Procter & Gamble (NYSE: PG) is considered one of the sturdiest stocks in the market -- and for good reason. The blue chip giant owns a broad portfolio of consumer brands, including blockbusters like Tide, Gillette, and Pampers. Its 60-year streak of annual dividend hikes is nearly unmatched.
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Consumer staples, the category that P&G dominates, hold up well even through economic slowdowns. People continue to purchase razors, paper towels, and diapers, after all, even if budgetary concerns push them to cancel spending at restaurants or on vacations.
Image source: P&G.
However, a P&G investment isn't free of risks. In fact, the company is currently pursuing what management has called the biggest pivot in its 178-year history. That transformation, and the market stumbles that made it necessary, is the biggest concern for the business right now.
P&G has a serious market-share problem. Its expansion pace trailed that of the broader market in its main product categories last year, which led to its second straight year of disappointing organic growth. P&G's 1% uptick was well below the 4% to 5% gains that rivals Unilever (NYSE: UL) and Kimberly-Clark (NYSE: KMB) posted. Despite encouraging results from brands like Tide and Pampers, P&G failed to defend its turf against low-cost rivals, particularly in its grooming division. The company is also facing rising threats from in-store brands and online rivals.
Earnings growth over the last three years. Image source: P&G investor presentation.
Market-share growth is fundamental to P&G's business model. Without it, the company can't produce at management's long-term goal of per-share earnings gains in the high single digits. Investors have seen firsthand how that breakdown plays out over the last two years. Core earnings fell from a positive 5% pace in fiscal 2014 to a negative 2% pace in each of the past two years. Yes, foreign-currency swings played a major role in that decline, but even after accounting for them, P&G's profit growth is half what it used to be.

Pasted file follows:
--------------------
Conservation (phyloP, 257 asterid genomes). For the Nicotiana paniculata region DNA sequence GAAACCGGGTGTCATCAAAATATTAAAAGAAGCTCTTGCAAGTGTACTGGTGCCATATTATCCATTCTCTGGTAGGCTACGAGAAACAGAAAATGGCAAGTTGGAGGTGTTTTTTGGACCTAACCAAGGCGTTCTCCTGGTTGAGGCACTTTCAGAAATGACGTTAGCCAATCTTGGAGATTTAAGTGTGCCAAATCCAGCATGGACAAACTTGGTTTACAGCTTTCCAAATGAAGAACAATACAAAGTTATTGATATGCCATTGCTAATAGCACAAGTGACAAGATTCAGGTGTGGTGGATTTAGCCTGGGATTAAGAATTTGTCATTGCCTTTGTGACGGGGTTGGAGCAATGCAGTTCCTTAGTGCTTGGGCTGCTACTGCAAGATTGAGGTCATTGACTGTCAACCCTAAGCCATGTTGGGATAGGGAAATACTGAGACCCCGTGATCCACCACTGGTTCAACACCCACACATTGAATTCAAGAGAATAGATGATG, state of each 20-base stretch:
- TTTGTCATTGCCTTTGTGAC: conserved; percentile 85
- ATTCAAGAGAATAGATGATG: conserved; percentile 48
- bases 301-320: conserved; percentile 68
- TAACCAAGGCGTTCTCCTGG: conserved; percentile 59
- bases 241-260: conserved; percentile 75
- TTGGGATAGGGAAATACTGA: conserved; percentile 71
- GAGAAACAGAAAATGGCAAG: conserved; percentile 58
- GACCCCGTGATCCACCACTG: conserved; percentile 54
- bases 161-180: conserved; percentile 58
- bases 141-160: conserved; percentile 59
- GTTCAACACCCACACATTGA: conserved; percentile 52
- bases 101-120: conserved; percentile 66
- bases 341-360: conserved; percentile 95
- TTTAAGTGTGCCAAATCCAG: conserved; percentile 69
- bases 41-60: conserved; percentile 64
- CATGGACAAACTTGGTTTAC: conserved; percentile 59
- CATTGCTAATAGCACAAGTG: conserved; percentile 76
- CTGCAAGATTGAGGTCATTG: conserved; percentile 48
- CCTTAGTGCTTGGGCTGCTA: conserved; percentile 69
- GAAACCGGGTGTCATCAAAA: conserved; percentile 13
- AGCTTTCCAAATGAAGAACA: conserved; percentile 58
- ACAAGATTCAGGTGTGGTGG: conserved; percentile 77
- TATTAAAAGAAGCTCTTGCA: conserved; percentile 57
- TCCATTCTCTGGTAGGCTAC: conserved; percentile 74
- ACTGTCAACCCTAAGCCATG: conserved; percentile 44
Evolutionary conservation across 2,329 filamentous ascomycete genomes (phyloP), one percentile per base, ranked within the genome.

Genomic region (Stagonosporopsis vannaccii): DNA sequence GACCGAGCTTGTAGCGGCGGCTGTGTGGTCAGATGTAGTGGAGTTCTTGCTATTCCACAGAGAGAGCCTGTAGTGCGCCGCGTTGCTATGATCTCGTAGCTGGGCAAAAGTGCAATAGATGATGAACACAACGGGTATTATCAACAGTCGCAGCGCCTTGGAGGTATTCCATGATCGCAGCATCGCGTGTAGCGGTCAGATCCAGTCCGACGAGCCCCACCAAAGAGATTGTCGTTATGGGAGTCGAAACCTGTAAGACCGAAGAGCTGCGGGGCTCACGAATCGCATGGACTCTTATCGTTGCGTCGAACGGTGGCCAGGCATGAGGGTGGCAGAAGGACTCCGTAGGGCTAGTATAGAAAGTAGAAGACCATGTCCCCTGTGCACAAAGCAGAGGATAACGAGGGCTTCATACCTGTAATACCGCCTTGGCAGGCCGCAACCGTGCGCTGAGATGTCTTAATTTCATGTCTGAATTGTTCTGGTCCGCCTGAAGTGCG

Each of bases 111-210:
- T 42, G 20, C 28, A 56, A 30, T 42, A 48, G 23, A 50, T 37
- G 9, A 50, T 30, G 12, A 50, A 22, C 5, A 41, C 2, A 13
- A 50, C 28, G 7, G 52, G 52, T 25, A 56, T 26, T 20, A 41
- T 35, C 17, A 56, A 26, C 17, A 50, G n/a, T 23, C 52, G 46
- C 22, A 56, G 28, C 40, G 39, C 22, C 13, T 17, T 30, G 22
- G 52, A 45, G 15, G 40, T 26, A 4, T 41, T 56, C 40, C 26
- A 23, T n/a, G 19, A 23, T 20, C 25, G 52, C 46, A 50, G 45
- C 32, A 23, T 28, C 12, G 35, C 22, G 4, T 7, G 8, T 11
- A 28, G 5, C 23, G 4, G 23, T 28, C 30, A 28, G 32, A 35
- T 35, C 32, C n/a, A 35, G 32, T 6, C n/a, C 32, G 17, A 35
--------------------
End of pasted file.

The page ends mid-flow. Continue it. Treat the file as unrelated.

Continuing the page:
The good news for investors is that P&G runs an incredibly efficient operation and management continues to find room to add to that efficiency. Executives have sliced billions of dollars out of cost of sales, overhead, and manufacturing spending. They plan to double down on those initiatives and remove a further $10 billion from the expense infrastructure over the next five years.
Those cuts have helped preserve P&G's incredible cash flow production even in the face of declining revenue and profits. And, combined with the substantial windfall from selling off underperforming brands like Duracell batteries and Coty beauty products, the company is generating all the cash it needs to deliver increasing returns to shareholders -- at least through 2019.
Can P&G turn things around?
Cost cuts and brand divestments will only carry the company so far, though. P&G's most recent dividend boost, its smallest in recent memory, highlights the risk of continued market-share stumbles.
Looking ahead, the company aims to post a minor uptick in organic growth in the current fiscal year. Its latest results suggest that this rebound is likely. P&G recently managed an encouraging recovery in sales volume, after all.
Meanwhile, executives believe that their new, far more concentrated portfolio -- along with a much lower cost structure -- has laid the foundation for faster sales and profit growth over the next few years. If they're wrong, then shareholders are likely to see subpar stock appreciation matched with healthy cash returns, or roughly what they've witnessed over the past few years.
That's not an exciting prospect, but it's likely good enough for conservative investors who prize financial stability over the potential for outsize share-price gains.
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Demitrios Kalogeropoulos has no position in any stocks mentioned. The Motley Fool recommends Kimberly-Clark, Procter and Gamble, and Unilever. Try any of our Foolish newsletter services free for 30 days. We Fools may not all hold the same opinions, but we all believe that considering a diverse range of insights makes us better investors. The Motley Fool has a disclosure policy.